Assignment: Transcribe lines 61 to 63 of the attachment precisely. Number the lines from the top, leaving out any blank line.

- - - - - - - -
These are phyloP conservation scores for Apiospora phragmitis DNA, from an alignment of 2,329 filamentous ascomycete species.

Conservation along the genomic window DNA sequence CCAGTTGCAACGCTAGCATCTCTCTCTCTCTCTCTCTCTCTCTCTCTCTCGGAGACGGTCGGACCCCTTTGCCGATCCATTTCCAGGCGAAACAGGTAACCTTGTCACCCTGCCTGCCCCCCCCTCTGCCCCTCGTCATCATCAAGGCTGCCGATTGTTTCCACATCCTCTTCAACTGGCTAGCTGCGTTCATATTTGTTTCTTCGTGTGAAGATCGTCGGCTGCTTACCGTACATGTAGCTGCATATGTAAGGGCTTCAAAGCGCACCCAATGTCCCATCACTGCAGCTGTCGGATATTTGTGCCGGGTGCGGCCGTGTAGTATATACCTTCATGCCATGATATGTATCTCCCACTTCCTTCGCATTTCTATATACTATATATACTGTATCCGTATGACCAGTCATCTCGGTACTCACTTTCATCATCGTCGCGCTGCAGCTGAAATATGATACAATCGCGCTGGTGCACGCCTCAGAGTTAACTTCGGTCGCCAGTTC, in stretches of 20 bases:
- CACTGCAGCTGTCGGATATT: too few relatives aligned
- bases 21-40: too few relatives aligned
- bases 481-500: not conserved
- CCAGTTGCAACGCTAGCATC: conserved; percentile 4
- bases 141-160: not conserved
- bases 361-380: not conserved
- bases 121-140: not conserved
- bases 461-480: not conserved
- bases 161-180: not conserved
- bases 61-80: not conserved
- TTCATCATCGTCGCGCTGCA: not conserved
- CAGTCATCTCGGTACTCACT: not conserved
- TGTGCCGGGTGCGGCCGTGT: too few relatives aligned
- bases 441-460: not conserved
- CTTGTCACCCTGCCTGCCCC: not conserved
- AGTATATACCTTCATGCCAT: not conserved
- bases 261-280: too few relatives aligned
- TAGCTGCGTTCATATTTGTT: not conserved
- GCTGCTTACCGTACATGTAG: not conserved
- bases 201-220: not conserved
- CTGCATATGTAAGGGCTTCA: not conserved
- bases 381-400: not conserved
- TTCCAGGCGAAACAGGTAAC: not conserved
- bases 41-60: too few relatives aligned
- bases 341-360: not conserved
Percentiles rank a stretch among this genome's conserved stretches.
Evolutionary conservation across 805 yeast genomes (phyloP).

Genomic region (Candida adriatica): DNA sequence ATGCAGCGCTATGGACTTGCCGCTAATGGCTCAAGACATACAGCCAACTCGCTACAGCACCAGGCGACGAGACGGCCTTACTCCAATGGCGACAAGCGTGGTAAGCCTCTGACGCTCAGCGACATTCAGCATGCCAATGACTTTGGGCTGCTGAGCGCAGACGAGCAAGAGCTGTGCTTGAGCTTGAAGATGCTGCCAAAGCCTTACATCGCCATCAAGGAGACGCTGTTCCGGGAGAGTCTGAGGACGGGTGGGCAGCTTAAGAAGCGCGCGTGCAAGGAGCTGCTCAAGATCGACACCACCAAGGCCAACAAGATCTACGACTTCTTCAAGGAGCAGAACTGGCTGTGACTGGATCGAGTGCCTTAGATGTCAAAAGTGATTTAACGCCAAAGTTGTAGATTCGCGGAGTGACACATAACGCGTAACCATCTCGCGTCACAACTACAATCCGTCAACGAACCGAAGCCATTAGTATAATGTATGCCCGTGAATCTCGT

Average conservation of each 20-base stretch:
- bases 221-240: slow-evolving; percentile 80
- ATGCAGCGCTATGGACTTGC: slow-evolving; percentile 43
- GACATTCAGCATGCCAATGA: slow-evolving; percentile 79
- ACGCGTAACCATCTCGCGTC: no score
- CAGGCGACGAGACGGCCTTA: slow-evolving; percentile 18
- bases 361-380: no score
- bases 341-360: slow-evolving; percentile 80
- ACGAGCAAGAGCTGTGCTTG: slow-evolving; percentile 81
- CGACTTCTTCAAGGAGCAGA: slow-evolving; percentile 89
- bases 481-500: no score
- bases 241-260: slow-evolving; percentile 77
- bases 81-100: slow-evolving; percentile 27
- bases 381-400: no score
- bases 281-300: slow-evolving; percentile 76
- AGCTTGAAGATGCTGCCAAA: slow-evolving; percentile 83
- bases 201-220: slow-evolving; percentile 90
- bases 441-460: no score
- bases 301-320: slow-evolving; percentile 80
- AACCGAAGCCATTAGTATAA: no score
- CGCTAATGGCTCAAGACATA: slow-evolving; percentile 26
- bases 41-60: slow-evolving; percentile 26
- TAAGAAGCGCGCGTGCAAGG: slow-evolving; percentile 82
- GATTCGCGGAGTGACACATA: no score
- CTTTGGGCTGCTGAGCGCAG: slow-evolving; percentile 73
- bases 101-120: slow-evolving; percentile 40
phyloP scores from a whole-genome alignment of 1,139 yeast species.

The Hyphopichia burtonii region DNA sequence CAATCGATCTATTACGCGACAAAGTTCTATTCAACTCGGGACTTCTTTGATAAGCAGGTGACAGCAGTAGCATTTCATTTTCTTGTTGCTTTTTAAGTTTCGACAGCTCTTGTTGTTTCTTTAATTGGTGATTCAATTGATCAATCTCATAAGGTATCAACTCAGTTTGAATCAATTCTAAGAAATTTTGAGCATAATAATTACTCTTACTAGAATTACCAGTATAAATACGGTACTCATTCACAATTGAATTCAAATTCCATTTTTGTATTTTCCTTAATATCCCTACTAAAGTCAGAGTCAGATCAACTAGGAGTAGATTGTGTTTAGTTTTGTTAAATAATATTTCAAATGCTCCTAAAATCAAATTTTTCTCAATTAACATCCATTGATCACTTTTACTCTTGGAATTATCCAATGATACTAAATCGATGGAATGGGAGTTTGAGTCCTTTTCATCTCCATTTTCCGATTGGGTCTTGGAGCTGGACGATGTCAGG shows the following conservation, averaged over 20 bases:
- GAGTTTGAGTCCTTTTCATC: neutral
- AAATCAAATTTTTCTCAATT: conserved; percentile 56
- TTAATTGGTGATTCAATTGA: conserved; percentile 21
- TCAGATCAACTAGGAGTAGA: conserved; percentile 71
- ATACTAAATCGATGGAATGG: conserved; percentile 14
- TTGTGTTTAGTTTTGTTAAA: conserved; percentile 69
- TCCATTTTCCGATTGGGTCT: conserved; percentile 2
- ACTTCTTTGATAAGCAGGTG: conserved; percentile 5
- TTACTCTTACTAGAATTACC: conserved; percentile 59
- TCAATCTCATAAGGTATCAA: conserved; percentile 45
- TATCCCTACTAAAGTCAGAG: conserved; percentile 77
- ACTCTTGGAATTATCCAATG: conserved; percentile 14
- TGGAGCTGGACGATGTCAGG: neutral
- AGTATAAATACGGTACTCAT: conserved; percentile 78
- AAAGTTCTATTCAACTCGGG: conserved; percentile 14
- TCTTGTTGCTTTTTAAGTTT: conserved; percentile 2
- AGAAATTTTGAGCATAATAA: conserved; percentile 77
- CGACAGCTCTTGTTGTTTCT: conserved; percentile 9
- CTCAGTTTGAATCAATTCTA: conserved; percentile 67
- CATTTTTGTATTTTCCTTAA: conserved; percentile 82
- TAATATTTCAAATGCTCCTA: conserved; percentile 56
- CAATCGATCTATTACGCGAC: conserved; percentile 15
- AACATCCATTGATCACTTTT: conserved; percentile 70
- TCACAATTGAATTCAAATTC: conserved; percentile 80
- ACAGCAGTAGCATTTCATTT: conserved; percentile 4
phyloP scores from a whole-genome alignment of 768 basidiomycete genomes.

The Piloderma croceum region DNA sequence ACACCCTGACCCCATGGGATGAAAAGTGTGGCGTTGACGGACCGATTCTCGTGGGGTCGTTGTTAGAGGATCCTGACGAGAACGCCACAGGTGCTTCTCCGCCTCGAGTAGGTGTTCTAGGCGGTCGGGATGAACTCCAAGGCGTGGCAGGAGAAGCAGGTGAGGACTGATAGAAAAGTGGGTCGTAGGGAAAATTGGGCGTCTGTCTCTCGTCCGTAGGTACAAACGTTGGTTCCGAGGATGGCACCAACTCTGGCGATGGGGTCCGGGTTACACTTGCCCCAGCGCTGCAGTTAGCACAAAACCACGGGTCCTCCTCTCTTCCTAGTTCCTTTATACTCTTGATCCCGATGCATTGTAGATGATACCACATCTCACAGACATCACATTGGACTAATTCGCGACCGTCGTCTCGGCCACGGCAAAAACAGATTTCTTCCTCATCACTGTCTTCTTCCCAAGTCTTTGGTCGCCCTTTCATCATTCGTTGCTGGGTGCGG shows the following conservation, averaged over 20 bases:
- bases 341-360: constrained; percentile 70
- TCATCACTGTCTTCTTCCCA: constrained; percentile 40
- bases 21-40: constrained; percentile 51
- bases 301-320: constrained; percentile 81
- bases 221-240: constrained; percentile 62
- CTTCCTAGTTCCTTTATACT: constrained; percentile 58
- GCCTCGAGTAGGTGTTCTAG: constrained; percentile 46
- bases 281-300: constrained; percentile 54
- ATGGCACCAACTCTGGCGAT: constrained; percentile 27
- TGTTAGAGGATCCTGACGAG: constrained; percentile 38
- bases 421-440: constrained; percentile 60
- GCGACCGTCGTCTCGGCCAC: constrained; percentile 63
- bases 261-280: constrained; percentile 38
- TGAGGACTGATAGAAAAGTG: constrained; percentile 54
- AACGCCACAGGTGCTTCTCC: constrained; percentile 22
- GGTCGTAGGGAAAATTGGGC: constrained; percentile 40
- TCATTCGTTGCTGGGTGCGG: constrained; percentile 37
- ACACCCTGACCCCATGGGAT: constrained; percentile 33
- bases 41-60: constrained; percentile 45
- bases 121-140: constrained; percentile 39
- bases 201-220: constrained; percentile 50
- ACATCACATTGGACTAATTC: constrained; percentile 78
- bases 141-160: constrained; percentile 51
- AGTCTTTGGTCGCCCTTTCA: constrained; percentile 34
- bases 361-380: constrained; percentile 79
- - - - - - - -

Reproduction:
- TTAATTGGTGATTCAATTGA: conserved; percentile 21
- TCAGATCAACTAGGAGTAGA: conserved; percentile 71
- ATACTAAATCGATGGAATGG: conserved; percentile 14